Next: The user experience

The UX

More than any other reason, the user experience (UX) of the Kindle Fire HDX convinced me to buy it. Amazon's Fire OS used on the Kindle is not only designed to be easy to use, it is very efficient.

Kindle Fire HDX home screen
Image: James Kendrick/ZDNet

Android purists will argue that a full Android UI is superior to Fire OS, but I've come to disagree with that view. The Kindle home screen is a gem of a design, as it puts the things you use most where they are most easily accessed. This is accomplished in three areas of the home screen: the carousel, apps at the bottom, and the thin strip of content at the very top of the display.

The carousel is what makes Fire OS such a joy to use. Every time you open an app or some content, the icon for it automatically appends on the left of the carousel. It's common in normal use to see apps, ebooks, music album art, and preview thumbnails of documents side-by-side in the carousel. This makes is simple to return to something you were doing earlier.

I have lots of apps installed, but I suppose like many users I tend to use five or six of them most of the time. Given the way the carousel works, my main apps are right there on the screen a tap away. The carousel content changes dynamically, and that makes it subtly powerful. It's like the Kindle always puts what you need right where it can do the most good. That's the mark of a great user interface (UI).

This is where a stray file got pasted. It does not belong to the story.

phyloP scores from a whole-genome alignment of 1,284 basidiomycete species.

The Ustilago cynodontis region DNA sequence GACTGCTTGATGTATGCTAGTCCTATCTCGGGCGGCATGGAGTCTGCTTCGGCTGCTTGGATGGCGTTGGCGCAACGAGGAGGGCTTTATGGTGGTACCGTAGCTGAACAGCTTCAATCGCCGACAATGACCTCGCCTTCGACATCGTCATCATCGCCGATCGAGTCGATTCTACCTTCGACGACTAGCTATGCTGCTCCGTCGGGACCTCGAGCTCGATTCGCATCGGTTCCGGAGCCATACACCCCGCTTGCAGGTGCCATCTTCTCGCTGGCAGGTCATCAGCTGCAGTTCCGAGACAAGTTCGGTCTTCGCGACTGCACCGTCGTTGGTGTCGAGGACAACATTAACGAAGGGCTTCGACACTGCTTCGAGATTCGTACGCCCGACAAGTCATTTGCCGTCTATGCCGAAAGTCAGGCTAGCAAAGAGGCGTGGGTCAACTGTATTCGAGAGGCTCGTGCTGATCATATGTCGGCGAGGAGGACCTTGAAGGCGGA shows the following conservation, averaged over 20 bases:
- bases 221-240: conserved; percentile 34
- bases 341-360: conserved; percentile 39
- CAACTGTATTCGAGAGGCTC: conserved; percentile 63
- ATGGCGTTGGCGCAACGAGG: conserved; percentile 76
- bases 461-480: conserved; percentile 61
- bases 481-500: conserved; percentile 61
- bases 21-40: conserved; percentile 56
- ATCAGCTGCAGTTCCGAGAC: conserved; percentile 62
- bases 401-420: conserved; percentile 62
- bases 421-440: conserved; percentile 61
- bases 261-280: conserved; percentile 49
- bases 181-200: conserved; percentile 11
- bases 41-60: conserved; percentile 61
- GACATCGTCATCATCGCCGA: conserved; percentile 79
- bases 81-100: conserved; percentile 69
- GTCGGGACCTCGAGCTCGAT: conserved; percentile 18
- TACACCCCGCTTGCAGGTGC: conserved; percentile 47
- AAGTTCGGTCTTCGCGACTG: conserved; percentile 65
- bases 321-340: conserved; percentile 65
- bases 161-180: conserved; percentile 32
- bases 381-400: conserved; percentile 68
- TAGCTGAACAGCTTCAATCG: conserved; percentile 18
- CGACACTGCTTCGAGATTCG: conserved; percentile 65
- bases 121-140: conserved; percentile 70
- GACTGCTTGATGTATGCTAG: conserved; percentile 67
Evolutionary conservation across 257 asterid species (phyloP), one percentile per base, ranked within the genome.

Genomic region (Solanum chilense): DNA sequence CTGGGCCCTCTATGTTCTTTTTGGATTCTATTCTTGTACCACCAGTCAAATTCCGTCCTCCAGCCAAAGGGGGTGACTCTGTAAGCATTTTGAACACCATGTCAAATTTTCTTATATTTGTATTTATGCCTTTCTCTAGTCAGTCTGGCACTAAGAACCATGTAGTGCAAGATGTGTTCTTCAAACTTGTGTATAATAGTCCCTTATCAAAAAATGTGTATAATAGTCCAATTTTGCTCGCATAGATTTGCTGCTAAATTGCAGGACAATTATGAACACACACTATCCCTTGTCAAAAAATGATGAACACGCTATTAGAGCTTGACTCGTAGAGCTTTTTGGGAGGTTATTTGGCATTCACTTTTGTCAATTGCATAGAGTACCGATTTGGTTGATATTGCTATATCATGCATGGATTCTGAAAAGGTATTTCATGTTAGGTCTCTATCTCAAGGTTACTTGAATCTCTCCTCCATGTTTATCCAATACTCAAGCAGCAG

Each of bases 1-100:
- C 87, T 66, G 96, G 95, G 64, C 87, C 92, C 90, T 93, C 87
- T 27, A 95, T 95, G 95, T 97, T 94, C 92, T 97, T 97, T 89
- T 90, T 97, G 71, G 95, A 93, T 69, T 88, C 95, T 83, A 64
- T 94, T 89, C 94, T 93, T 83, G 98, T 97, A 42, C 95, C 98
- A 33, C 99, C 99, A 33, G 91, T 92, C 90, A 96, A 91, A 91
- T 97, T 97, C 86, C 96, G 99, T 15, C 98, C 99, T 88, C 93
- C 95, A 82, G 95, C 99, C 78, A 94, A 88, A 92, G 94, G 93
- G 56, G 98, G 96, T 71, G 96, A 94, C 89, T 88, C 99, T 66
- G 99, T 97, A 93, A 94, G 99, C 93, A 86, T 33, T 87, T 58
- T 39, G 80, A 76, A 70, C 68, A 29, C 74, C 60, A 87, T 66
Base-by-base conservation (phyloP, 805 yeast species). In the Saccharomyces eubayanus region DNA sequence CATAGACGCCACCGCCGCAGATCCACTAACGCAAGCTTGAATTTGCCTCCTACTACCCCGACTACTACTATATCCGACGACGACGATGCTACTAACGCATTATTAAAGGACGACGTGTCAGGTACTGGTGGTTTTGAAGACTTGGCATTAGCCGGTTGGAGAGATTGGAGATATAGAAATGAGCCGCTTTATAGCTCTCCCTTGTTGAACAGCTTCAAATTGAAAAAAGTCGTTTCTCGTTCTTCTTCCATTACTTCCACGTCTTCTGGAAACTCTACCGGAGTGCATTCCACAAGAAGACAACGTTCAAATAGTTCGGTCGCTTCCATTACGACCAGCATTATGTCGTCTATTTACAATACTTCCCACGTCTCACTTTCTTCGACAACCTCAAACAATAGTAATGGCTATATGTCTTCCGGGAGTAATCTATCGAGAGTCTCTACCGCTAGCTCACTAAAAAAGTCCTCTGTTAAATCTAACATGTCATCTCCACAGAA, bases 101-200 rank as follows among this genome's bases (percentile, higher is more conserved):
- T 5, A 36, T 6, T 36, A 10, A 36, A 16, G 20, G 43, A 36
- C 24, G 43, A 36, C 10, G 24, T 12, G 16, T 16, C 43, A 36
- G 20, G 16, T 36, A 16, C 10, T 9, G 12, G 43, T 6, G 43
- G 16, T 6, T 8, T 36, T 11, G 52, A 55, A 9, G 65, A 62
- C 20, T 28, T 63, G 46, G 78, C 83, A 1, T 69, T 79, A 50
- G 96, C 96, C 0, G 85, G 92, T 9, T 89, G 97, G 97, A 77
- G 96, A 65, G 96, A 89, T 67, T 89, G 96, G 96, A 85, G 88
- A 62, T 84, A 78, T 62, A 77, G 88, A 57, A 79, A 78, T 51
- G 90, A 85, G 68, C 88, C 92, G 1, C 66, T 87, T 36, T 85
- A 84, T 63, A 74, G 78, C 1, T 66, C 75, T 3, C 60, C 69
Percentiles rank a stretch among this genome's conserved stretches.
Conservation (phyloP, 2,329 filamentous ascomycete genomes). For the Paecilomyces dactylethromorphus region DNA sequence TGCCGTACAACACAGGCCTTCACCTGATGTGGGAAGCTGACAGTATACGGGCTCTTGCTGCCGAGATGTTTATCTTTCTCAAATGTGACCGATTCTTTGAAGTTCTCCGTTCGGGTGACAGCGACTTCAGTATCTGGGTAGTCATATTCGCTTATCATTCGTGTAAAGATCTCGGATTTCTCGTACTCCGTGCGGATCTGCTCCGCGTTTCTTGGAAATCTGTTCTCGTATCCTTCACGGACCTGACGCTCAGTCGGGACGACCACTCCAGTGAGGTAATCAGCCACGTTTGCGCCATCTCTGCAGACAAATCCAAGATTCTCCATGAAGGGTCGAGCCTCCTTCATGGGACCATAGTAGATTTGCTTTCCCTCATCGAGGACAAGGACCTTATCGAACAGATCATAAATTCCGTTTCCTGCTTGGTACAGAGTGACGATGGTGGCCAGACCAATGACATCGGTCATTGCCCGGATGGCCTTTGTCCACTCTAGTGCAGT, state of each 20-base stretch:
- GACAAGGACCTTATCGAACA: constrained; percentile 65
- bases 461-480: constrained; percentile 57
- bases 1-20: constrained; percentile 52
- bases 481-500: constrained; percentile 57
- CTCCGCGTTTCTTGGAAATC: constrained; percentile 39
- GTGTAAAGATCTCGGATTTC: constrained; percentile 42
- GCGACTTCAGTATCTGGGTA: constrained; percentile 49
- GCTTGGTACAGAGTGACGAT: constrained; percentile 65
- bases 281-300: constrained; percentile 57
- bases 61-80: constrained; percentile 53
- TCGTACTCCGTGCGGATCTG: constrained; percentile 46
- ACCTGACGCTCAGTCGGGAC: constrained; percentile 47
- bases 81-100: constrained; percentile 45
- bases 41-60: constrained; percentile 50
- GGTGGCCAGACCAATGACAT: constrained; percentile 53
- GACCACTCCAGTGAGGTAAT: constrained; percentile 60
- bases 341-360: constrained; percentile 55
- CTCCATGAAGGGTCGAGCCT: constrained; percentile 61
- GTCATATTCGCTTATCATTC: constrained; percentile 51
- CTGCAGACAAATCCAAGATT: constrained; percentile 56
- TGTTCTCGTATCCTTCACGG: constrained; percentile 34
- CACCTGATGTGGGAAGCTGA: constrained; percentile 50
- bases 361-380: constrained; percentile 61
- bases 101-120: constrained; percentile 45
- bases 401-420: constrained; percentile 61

The app 'dock' at the bottom of the home screen isn't really a dock, it's a dynamic area where you pin the apps you want on the home screen. There can be as many or as few as you want, as all apps live in the Apps segment that's on the top of the screen.

This custom home screen area always displays one or two rows of icons in landscape or portrait, respectively. You can pin any apps you want and put them in any order you prefer. This turns the bottom of the home screen into a dock of sorts. It's a convenient place to put your most frequently used apps for easy access, for those rare times when one is not right there on the carousel.

The thin strip of content categories along the top of the screen provide easy access to apps and content on both the Kindle and in the Amazon cloud. The Music category not only taps into your music library, both local and online, it also accesses the Amazon Cloud Player integrated right in the OS. There is no separate app to deal with to listen to music, just tap on an album on the music page (or on the carousel), and the music plays.

Kindle book content works the same way, and it's no surprise the HDX is a fantastic ebook reader. This is the best version of the Kindle app on any platform, which is how it should be for Amazon's tablet.

Fire OS is optimized for the good hardware used in the Kindle Fire HDX, and it's the smoothest Android tablet I've ever used. The interface and apps flow fluidly on the screen. There are no lags, nor herky-jerky scrolling. The HDX is pure joy to use.